Author(s): Gaugarin Oliver Artificial Intelligence Data volumes and velocities in health care and other industries are growing at incredibly fast rates, driven largely by cloud computing and the proliferation of smart connected devices across the world. This information explosion has created opportunities for organizations to improve processes through analytics, but also significant challenges in terms of their capacity to handle all that information. And while the big data revolution has touched virtually every business unit across the health care spectrum, nowhere has been more affected than the data center. Indeed, this explosion in data generation has put tremendous pressure on data center infrastructure where tens of thousands of events per second (EPS) can occur. There is too much data, in many cases, for humans to keep up. Not only that, but bad actors looking to steal sensitive data have now weaponized artificial intelligence (AI) — leaving chief information security officers (CISOs) and their teams without similar tools in their arsenal one step behind. It’s a big reason why Oracle co-founder and CTO Larry Ellison announced his company’s highly automated security and management system a couple of years ago. “The way to prevent data theft is more automation,” he said at the time. “We need a cyber defense system that automatically detects vulnerabilities, fixes vulnerabilities before an attack, and if there is an attack, detect it and shut it down.” The value of AI in the data center has become more and more apparent as data volumes increase and security threats multiply. Such is the importance of AI that Gartner predicted that around one-third of data centers that don’t implement AI and machine learning (ML) will eventually not be operationally or economically viable. Security-focused AI applications in data centers Although that prediction is now a couple of years old, AI is already making a difference in many health care data centers in numerous ways. One of the most profound is that of cybersecurity. AI complements Security Incidents and Management (SEIM) systems and threat monitoring, more efficiently analyzing and parsing legitimate threats from false positives within a data center’s broad river of fast-moving data — a significant capability in the age of Zero Trust. It also helps to scale healthcare cybersecurity teams at a time when hiring more cybersecurity experts can be expensive and hard to achieve, thanks to well-documented IT skills shortages across the industry. The power of AI for data center security certainly isn’t lost on U.S.-based cybersecurity professionals, of which 82 percent indicated in a 2018 survey that they believe AI can find threats that would otherwise go undetected. That same survey indicated that 87 percent of US respondents were already using AI for cybersecurity. AI has already made big inroads regarding data centers’ physical security, most notably in two main ways: Image/sound recognition and anomaly detection. Image recognition: Video security cameras in and around data centers can be buttressed by image recognition AI, enabling these cameras to not only confirm someone’s identity but also determine if they’re carrying a weapon or not wearing face coverings Anomaly detection: By training AI systems on a baseline of data, teams can deploy AI algorithms to hunt for and evaluate events or indicators that don’t seem to fit established patterns. Data Center Knowledge’s Maria Korolov gives the example of security guards receiving a notification if a suspicious vehicle repeatedly passes by the data center But the benefits of AI are about much more than physical security, especially as cyber crooks learn how to get around detection rules by deploying increasingly advanced malware. AI tools are used by cybersecurity teams in a range of areas, including threat detection, hunting, and intelligence; system security; identity access management (IAM); governance, risk, and compliance; and vulnerability management. AI can improve efficiency and reduce costs for health care organizations partly because it is so repeatable, reducing human error and the need for manual intervention. Indeed, Deloitte’s recent “Smart Cyber” report says AI tools offer several key benefits to cybersecurity teams at health care organizations: They complement existing security infrastructure by improving the detection of both known and emerging or unknown threats Their advanced detection capabilities can discover otherwise undetectable indicators of compromise within a system They can analyze vast quantities of data, more than even a team of human experts could handle, improving threat detection and hunting They enable proactive and predictive security insights by analyzing various data sources for patterns and anomalies Along with detecting issues that may typically elude humans, AI-powered cybersecurity tools can also react faster when threats are detected. The re-writing of firewall rules in a fast-moving and quickly changing data center is a great example, says FireMon’s Josh Mayfield. “(The AI tools) recognize compliance drifting in the data center, then adjust and write a new firewall rule to pull it back,” he explains, adding that such firewall tweaks are traditionally performed by humans manually. “They pick up a new application that needs to be secured under a set of conditions and automatically writes the firewall rule needed to fortify the new app.” The Deloitte report explains AI-based cybersecurity tools (like most AI applications) run the gamut of sophistication and include everything from more basic, rules-based automation scripts to deep learning neural networks and predictive AI. While Deloitte also says that more basic robotic process automation (RPA) is the most prevalent current application, more complex applications for data center security are quickly evolving thanks to the rising accuracy of predictive analytics, the growing availability of rich data, and declining costs of AI technology. Operational AI applications in the data center AI combined with sensor data is also invaluable for improving health care data center efficiency and operations. Its potential for cost savings became crystal clear in 2016 when Google’s DeepMind system reduced the company’s data center cooling bill by 40 percent, equal to a 15 percent reduction in Google’s power usage effectiveness (PUE) overhead. Indeed, at this point, most large technology companies use AI for power management within their own data centers. AI and ML algorithms help data center maintenance and management in other ways, including performance monitoring, equipment management, workload management, and outage mitigation. Performance monitoring Active monitoring of data center performance to spot potential issues can be dramatically sped up and improved using AI’s anomaly detection and other capabilities. AI tools can efficiently track motor amps of cooling units (by figuring out baselines and monitoring for deviations), without operations teams having to guess or rely on third-party information. These AI systems can also track variables such as exterior or interior temperature and humidity, which when combined with ML allows teams to go beyond a simple “working/not working” evaluation to more proactive, predictive monitoring. Workload management and server optimization Reinforcement machine learning, predictive analytics, and AI-based load balancing algorithms can improve data center performance by balancing workloads more efficiently after learning from past data. MIT researchers recently used reinforcement learning to allocate workload distribution among thousands of different servers more efficiently, with the system automatically learning the best ways to schedule workloads (as opposed to human-written algorithms, which are usually relatively imprecise). Outage and downtime mitigation The antithesis of a good data center is prolonged downtime — traditionally, however, most organizations have relied on manual downtime predictions, which are anything but efficient. The stakes are high: Data center outages can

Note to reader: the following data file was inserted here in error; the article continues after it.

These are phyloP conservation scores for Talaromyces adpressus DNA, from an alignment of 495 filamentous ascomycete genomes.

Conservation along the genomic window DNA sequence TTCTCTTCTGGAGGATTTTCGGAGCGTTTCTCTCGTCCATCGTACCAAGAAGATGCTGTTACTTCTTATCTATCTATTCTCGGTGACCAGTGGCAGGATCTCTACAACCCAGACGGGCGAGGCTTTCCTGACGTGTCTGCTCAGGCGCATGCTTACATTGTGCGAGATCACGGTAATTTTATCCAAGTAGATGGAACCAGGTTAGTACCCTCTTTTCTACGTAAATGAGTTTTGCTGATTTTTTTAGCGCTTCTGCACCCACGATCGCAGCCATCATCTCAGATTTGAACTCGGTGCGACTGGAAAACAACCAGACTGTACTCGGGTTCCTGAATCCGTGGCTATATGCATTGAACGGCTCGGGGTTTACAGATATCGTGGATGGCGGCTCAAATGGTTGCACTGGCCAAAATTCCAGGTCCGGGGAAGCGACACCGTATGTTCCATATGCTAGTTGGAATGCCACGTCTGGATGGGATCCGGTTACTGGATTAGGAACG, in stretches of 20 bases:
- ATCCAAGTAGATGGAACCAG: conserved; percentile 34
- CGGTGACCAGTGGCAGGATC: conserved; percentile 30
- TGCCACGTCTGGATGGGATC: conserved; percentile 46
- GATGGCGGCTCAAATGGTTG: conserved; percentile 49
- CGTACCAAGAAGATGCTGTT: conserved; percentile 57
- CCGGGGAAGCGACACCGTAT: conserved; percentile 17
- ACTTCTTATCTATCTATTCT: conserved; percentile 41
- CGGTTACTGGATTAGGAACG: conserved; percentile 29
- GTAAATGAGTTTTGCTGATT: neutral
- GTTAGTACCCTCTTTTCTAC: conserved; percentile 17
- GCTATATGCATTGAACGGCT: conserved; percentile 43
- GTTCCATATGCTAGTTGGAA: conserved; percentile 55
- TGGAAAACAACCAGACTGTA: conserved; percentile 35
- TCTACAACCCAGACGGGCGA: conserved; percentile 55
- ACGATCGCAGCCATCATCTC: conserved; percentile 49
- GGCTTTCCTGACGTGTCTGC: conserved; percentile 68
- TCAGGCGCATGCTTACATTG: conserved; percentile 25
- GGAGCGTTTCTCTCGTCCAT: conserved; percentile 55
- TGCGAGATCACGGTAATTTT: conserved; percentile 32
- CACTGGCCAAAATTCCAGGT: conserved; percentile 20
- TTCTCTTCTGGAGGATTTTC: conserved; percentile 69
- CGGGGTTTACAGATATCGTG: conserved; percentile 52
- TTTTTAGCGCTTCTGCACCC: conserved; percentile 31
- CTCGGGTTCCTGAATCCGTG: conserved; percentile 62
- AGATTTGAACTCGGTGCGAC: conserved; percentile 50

We monitors and writes about new technologies in areas such as technology, innovation, digitization, space, Earth, IT and AI.